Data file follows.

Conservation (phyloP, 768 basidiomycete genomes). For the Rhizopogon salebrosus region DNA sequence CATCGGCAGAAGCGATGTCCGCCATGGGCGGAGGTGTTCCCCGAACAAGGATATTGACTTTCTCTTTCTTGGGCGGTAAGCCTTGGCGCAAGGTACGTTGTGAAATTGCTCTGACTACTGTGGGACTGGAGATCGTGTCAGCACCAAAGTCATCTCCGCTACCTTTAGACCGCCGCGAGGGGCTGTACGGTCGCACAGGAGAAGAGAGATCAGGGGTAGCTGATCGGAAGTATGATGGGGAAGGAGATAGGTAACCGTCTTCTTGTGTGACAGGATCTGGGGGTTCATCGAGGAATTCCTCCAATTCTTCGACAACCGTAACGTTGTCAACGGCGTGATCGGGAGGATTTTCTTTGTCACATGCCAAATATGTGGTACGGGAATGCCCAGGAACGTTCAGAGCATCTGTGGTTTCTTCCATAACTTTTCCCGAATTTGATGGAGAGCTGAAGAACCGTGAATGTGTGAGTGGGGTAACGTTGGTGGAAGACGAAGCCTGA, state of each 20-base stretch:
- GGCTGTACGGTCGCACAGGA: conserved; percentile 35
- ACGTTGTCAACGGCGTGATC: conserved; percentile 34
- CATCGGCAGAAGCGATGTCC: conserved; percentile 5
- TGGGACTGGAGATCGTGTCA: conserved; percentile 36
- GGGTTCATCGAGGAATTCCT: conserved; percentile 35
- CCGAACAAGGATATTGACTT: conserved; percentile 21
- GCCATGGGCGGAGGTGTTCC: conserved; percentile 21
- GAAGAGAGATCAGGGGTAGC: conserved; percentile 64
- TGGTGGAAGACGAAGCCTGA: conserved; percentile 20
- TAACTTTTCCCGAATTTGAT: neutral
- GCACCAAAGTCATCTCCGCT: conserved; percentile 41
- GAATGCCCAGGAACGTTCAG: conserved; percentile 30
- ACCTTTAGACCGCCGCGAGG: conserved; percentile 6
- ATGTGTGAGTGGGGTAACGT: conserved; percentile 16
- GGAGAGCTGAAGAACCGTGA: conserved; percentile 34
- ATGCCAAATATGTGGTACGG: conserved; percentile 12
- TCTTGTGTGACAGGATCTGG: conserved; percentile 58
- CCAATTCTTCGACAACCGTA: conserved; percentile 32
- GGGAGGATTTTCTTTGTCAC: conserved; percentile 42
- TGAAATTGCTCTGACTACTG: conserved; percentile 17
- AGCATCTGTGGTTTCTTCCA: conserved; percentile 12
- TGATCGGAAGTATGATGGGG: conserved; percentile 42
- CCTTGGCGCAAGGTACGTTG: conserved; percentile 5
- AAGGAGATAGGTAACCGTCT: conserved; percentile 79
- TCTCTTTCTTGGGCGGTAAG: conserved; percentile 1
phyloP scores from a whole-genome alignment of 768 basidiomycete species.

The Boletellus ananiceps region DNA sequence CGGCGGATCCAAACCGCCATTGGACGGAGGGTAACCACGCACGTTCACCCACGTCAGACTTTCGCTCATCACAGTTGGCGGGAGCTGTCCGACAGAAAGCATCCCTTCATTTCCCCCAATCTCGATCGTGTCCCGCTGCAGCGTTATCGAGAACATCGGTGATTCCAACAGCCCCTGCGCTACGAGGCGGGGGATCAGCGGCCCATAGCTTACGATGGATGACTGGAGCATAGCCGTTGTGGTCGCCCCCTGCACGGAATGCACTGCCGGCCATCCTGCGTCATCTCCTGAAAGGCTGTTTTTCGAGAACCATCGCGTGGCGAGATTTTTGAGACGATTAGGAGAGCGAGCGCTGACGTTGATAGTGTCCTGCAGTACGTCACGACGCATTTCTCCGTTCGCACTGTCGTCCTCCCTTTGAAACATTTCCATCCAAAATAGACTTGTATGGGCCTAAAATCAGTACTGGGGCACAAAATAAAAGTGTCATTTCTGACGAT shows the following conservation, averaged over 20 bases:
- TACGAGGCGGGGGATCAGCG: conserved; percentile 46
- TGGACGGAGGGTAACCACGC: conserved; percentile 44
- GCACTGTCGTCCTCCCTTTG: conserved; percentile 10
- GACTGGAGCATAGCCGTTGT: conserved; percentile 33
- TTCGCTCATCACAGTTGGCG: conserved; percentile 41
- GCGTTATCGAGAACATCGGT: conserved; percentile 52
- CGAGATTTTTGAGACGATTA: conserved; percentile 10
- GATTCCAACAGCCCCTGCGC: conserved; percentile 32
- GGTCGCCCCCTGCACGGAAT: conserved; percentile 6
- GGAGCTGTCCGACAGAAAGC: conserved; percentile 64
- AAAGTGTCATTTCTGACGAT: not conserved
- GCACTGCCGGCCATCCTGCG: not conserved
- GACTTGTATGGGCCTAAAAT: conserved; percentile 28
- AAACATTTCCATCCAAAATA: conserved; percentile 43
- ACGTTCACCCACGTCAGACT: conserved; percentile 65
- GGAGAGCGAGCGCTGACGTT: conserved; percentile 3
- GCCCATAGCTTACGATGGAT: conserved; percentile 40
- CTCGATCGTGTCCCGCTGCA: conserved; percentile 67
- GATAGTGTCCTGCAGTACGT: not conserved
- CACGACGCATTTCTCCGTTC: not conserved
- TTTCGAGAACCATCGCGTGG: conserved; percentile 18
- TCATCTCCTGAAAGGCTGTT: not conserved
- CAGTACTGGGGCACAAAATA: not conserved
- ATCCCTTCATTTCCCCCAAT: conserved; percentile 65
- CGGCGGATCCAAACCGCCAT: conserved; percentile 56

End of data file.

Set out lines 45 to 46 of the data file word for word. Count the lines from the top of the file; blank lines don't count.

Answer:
- GCCCATAGCTTACGATGGAT: conserved; percentile 40
- CTCGATCGTGTCCCGCTGCA: conserved; percentile 67